I learned today that our mother never had a doll as a little girl. No one ever gave her one. This little detail in a girl’s life stunned me. Our mother, who was more beautiful than any doll, gave us so many dolls, and spoiled us like little dolls, never had a doll. This photograph is of her first doll, Meera, which she purchased as an adult. I asked my father why and he said he didn’t know. He simply said thinking about it always made him cry. When he practiced Community Medicine as a young resident, he did a study on children in South Indian villages and what toys they played with. The results broke down to broken dolls, other broken toys – simply heartbreaking overall. In the course of our cross-country move, and boxing up the aftermath of death in general, we have given away so many pieces of our home, largely because we could not carry them with us, like her. And I realize now how important that is. Poverty often exists beyond our imagination.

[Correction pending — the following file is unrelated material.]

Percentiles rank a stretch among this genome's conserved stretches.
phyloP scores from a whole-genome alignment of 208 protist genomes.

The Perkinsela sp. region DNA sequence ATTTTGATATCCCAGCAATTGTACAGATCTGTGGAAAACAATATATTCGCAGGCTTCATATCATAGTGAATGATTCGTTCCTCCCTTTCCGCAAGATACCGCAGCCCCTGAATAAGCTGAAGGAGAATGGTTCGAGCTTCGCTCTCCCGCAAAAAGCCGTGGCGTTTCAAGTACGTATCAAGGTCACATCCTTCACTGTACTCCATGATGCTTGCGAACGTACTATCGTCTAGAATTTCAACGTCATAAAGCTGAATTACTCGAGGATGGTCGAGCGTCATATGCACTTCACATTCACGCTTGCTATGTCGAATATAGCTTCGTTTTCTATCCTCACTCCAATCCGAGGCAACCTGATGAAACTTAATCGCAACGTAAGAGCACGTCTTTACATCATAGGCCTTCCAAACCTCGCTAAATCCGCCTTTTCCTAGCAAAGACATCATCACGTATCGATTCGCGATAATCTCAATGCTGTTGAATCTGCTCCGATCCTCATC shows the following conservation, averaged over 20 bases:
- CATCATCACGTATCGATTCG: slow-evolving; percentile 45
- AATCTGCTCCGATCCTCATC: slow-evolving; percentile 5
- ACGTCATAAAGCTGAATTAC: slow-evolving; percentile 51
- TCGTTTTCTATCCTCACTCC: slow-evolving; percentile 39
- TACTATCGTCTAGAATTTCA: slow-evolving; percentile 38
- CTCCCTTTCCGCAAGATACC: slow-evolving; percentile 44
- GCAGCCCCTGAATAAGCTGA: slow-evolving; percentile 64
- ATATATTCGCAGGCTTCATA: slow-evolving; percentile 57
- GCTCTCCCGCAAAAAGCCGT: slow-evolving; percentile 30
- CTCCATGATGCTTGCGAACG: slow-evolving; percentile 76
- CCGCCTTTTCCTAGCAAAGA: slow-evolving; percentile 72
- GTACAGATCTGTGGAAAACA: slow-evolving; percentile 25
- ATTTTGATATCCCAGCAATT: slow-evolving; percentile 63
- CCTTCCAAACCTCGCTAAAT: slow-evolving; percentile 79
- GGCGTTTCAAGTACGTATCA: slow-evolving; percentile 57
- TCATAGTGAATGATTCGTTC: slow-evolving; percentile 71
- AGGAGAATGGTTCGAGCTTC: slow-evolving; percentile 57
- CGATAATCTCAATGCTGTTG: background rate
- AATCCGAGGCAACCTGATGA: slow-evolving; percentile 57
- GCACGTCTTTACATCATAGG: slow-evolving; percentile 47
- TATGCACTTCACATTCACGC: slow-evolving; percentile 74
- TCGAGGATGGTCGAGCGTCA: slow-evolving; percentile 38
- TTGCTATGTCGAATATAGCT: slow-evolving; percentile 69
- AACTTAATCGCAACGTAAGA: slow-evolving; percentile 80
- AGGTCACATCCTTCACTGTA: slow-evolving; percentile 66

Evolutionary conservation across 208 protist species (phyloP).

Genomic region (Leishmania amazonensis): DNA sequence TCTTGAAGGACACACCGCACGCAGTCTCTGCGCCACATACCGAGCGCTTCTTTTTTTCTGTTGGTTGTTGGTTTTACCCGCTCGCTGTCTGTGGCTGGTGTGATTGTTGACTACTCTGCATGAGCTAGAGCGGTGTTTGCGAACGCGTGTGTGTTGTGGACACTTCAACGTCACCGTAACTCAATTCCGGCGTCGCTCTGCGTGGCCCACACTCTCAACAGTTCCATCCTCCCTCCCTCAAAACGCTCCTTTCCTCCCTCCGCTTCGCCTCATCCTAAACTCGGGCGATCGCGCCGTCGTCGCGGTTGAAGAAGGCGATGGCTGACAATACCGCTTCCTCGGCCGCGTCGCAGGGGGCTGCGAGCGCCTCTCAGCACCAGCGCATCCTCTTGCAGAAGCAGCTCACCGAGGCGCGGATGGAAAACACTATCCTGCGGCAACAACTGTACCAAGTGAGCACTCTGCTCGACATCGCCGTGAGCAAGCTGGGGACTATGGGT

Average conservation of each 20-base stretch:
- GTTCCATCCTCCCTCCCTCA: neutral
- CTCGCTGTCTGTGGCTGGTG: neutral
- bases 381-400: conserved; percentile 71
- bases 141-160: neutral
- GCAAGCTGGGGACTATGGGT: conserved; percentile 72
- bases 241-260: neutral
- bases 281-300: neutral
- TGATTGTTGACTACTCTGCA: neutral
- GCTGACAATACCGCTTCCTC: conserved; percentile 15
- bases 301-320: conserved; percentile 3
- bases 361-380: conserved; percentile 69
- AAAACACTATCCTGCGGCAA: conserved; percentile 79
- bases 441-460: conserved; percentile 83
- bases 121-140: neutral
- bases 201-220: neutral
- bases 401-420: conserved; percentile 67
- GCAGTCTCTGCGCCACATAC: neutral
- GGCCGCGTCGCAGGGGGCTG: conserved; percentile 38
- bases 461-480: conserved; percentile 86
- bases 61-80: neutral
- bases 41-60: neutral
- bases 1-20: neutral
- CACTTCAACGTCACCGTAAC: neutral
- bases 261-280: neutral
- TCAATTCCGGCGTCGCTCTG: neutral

Poverty Exists Beyond Our Imagination